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From Locke to Materialism: Empiricism, the Brain and the Stirrings of Ontology

In What Does It Mean to Be an Empiricist? Springer Verlag (2018)

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  1. Locke, Medicine and the Mechanical Philosophy.J. R. Milton - 2001 - British Journal for the History of Philosophy 9 (2):221 – 243.
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  • The True Intellectual System of the Universe: Wherein All the Reason and Philosophy of Atheism Is Confuted and Its Impossibility Demonstrated.Ralph Cudworth - 1845 - Thoemmes Press.
    83 The SHIP-MASTER'S ASSISTANT, and OWNER'S MA- NUAL ; containing general Information necessary for Merchants, Owners, and Masters of Ships, Officers, ...
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  • Diderot and the Medicine of the Mind.Roselyne Rey - 2000 - Graduate Faculty Philosophy Journal 22 (1):149-159.
    Diderot’s reading of Le Camus’ Médecine de l’Esprit may occupy a prominent position in his research for the Eléments de physiologie, but his thoughts on the matter are not restricted to a criticism of this work, which appeared in 1753. In his edition of the Eléments de physiologie, Jean Mayer showed that Diderot had instigated an ongoing debate with other physicians who were also concerned with the issue of a ‘medicine of the mind’: Bonnet, Marat, Le Cat, not to mention (...)
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  • The Emergent Materialism in French Clinical Brain Research : A Case Study in Historical Neurophilosophy.Alexandre Métraux - 2000 - Graduate Faculty Philosophy Journal 22 (1):161-189.
    In the period running roughly from 1810 to 1860, French brain research remained split into two large provinces, each of which provided its own epistemological principles, methodological rules, and theoretical aims for the study of man’s mind. The controversies resulting from this split concerned issues as diverse as the intelligibility of mental processes, the unitary or the modular structure of cerebral activities, the relations holding between organic matter and mental function, the relevance and evidential weight of clinical and of experimental—i.e., (...)
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  • “Determinism/Spinozism in the Radical Enlightenment: The Cases of Anthony Collins and Denis Diderot”.Charles T. Wolfe - 2007 - International Review of Eighteenth-Century Studies 1 (1):37-51.
    In his Philosophical Inquiry concerning Human Liberty (1717), the English deist Anthony Collins proposed a complete determinist account of the human mind and action, partly inspired by his mentor Locke, but also by elements from Bayle, Leibniz and other Continental sources. It is a determinism which does not neglect the question of the specific status of the mind but rather seeks to provide a causal account of mental activity and volition in particular; it is a ‘volitional determinism’. Some decades later, (...)
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  • Observations on Man: His Frame, His Duty, and His Expectations.David Hartley - 1749 - New York: Garland.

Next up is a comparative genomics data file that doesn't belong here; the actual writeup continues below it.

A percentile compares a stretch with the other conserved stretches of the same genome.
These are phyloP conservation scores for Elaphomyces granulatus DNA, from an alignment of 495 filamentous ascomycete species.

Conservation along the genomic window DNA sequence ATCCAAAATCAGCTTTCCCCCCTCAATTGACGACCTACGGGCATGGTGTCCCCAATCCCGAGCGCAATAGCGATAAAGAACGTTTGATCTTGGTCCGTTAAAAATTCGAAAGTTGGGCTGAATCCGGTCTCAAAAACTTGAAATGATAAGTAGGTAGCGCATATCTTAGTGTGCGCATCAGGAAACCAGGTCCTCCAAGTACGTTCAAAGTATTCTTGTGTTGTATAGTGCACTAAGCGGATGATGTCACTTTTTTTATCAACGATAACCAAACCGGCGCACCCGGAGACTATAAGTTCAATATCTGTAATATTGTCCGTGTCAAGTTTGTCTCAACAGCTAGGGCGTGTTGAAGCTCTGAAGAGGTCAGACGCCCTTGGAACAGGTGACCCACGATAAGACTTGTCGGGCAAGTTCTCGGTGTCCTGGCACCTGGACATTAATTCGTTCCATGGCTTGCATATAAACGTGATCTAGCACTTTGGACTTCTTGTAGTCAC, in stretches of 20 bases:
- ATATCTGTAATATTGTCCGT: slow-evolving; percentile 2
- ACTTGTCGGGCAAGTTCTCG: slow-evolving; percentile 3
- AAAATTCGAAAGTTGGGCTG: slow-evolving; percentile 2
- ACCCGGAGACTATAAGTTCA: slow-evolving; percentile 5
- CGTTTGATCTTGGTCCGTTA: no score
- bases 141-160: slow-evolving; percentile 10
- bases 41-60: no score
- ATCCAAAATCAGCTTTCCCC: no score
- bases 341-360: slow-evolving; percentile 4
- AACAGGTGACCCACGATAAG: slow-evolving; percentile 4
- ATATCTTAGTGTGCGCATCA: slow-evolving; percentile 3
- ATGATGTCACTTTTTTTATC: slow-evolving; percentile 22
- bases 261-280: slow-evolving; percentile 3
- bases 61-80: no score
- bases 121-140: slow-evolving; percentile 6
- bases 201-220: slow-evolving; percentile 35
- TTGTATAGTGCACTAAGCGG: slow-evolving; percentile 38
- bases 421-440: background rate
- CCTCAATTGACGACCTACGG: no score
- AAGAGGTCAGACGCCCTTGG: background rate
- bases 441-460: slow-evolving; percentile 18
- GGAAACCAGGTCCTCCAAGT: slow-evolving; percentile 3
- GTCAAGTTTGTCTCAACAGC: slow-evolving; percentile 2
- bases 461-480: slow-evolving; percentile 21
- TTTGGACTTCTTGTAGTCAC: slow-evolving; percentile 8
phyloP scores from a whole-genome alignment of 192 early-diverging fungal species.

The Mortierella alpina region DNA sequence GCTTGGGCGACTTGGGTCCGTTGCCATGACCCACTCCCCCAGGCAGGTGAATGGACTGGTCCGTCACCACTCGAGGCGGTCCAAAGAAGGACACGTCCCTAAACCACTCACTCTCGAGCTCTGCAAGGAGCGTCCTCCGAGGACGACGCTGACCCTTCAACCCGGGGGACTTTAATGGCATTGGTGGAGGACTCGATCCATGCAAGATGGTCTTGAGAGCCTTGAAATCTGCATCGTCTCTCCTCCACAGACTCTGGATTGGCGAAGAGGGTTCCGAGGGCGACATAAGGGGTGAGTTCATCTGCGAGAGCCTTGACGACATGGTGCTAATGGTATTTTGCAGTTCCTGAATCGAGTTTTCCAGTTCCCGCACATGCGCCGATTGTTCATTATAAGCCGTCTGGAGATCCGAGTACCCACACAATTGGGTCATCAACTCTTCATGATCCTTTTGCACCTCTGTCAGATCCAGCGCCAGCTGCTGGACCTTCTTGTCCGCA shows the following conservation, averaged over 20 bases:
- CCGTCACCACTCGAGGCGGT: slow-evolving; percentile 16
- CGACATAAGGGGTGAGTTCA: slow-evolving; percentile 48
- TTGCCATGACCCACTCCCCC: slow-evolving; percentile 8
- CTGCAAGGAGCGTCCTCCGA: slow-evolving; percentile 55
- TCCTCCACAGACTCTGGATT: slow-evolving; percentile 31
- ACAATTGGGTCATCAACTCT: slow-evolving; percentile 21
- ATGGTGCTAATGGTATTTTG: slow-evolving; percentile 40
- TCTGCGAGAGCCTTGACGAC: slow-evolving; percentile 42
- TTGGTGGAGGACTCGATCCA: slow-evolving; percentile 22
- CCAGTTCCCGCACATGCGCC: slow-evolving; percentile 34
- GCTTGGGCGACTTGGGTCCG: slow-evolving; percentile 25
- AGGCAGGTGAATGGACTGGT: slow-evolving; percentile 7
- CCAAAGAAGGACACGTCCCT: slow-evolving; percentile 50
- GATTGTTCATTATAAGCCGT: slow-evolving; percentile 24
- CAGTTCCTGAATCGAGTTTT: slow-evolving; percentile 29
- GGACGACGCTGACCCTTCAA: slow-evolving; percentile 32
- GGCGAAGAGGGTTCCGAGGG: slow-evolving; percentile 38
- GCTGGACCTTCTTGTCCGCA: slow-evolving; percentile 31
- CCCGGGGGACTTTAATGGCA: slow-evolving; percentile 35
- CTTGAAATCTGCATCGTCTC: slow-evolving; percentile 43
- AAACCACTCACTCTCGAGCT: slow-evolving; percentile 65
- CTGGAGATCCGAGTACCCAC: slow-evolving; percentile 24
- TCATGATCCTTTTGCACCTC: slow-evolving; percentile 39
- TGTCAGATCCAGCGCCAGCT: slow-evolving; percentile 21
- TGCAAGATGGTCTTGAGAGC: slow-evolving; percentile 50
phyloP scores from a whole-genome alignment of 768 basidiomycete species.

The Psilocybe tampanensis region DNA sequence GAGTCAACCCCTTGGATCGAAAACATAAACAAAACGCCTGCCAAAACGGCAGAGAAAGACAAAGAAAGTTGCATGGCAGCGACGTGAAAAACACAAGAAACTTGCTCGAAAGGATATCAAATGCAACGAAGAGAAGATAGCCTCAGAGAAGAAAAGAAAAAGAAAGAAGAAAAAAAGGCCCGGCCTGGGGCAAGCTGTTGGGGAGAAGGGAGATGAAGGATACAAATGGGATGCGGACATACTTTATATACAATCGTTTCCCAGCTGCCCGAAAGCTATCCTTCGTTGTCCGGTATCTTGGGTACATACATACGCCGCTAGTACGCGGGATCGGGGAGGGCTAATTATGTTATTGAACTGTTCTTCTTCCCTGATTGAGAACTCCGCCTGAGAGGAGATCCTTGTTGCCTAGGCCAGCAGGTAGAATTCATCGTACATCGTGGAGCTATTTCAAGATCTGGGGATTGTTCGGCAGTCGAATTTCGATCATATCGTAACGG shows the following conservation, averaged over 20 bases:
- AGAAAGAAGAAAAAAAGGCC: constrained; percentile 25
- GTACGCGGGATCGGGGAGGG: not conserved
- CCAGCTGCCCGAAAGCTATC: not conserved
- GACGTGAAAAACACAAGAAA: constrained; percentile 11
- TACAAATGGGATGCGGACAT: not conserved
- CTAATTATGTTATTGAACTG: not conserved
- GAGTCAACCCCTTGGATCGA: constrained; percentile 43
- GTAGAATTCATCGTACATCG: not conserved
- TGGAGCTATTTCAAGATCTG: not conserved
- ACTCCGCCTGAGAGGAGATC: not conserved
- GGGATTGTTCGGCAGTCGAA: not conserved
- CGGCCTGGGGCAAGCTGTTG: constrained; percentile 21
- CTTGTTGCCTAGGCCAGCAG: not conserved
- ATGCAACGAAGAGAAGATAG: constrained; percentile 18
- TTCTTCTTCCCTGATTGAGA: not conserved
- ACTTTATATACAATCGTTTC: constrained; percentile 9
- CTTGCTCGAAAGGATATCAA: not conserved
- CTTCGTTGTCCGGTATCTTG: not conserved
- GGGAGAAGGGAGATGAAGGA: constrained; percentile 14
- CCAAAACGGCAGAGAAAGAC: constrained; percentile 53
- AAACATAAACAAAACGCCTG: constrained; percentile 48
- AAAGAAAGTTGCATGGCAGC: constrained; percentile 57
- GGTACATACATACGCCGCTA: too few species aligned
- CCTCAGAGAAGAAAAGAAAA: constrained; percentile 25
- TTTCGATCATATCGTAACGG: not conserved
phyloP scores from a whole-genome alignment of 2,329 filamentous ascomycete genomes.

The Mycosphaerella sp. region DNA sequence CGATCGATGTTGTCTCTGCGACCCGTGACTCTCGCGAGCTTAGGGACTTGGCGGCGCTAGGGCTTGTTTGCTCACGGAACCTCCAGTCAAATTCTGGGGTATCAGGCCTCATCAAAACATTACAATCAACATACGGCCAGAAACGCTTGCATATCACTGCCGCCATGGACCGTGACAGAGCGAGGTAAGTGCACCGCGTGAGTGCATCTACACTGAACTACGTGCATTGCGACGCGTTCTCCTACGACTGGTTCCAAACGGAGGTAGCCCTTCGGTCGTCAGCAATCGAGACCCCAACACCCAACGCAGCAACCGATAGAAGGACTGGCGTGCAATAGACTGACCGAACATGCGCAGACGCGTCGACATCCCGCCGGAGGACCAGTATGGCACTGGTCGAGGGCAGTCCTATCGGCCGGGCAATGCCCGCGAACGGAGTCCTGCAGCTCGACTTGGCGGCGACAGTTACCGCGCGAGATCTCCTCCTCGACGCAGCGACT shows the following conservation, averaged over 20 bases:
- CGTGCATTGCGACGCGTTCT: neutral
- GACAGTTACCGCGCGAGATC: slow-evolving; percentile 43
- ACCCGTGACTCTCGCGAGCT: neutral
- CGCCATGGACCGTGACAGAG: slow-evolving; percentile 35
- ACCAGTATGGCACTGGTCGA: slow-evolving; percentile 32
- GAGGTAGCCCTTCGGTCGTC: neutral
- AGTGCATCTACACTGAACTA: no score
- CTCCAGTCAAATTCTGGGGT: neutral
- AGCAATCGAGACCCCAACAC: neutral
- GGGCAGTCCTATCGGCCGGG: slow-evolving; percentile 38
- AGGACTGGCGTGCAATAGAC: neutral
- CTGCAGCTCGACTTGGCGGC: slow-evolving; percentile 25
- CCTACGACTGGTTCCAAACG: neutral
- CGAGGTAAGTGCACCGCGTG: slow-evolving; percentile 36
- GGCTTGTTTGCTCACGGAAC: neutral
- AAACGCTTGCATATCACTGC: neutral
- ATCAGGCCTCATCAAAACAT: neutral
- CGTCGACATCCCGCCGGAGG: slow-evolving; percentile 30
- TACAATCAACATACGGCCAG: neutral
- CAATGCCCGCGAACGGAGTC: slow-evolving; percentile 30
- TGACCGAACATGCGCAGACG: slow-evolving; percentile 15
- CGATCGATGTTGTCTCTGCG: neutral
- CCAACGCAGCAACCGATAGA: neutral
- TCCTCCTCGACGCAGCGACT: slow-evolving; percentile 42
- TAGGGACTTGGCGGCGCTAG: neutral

The orphaned son of an Anglican clergyman, David Hartley was originally destined for holy orders. Declining to subscribe to the Thirty-Nine Articles, he turned to medicine and science yet remained a religious believer. This, his most significant work, provides a rigorous analysis of human nature, blending philosophy, psychology and theology. First published in two volumes in 1749, Observations on Man is notable for being based on the doctrine of the association of ideas. It greatly influenced scientists, theologians, social reformers and (...)
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  • Empiricist Heresies in Early Modern Medical Thought.Charles T. Wolfe - 2010 - In Charles T. Wolfe & Ofer Gal (eds.), The Body as Object and Instrument of Knowledge. Embodied Empiricism in Early Modern Science. Springer. pp. 333--344.
    Vitalism, from its early modern to its Enlightenment forms (from Glisson and Willis to La Caze and Barthez), is notoriously opposed to intervention into the living sphere. Experiment, quantification, measurement are all ‘vivisectionist’, morally suspect and worse, they alter and warp the ‘life’ of the subject. They are good for studying corpses, not living individuals. This much is well known, and it has disqualified vitalist medicine from having a place in standard histories of medicine, until recent, post-Foucauldian maneuvers have sought (...)
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  • A Treatise Concerning Eternal and Immutable Morality.Ralph Cudworth - 1731 - Cambridge University Press.
    Ralph Cudworth (1617-1688) deserves recognition as one of the most important English seventeenth-century philosophers after Hobbes and Locke. In opposition to Hobbes, Cudworth proposes an innatist theory of knowledge which may be contrasted with the empirical position of his younger contemporary Locke, and in moral philosophy he anticipates the ethical rationalists of the eighteenth century. A Treatise Concerning Eternal and Immutable Morality is his most important work, and this volume makes it available, together with his shorter Treatise of Freewill, in (...)
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  • Enzyklopädie der philosophischen Wissenschaften im Grundrisse.W. Bonsiepen, H. Lucas & Georg Wilhelm Friedrich Hegel - 1994 - Tijdschrift Voor Filosofie 56 (3):614-614.
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  • A Philosophical Inquiry Concerning Human Liberty.Anthony Collins - 1997
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  • Characteristicks of Men, Manners, Opinions, Times [by A.A. Cooper].Anthony Ashley Cooper - 1711
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  • Locke.Maurice William Cranston - 1961 - Published for the British Council by Longmans, Green.